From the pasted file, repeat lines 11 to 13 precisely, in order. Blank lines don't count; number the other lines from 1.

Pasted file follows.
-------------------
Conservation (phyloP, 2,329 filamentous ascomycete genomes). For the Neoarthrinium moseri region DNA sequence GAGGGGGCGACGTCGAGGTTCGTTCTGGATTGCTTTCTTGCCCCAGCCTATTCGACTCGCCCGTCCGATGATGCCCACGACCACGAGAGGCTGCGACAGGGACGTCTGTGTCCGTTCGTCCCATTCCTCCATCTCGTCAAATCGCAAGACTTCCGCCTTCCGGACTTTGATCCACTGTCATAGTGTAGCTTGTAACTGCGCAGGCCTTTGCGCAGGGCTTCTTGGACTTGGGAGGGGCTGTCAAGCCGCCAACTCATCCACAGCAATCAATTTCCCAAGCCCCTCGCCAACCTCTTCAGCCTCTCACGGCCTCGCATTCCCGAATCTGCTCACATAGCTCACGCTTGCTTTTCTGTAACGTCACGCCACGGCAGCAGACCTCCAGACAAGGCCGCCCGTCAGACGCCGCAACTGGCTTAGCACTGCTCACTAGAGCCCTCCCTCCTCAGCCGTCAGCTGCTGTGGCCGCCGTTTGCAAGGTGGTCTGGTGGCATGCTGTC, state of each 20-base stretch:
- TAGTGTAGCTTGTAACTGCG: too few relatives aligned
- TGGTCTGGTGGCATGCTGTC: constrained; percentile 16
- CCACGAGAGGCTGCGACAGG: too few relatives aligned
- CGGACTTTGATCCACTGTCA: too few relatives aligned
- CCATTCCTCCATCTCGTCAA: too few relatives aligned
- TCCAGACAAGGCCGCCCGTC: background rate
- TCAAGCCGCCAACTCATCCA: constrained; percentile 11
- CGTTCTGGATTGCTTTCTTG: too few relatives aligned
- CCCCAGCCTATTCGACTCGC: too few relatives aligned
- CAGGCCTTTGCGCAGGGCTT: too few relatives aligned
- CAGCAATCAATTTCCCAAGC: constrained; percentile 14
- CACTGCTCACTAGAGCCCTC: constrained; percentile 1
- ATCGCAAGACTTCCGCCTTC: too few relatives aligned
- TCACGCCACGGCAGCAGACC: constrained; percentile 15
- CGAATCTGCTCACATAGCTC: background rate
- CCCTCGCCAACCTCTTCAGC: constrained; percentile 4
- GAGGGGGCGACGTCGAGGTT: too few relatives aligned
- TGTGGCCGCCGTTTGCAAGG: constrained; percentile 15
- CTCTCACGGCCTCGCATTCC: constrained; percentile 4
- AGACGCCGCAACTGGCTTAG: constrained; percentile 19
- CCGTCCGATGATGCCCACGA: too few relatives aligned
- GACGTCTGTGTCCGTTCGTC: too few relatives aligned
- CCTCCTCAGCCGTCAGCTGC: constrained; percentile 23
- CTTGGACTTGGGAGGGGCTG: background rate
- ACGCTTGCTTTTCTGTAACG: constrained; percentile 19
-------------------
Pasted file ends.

- CAGGCCTTTGCGCAGGGCTT: too few relatives aligned
- CAGCAATCAATTTCCCAAGC: constrained; percentile 14
- CACTGCTCACTAGAGCCCTC: constrained; percentile 1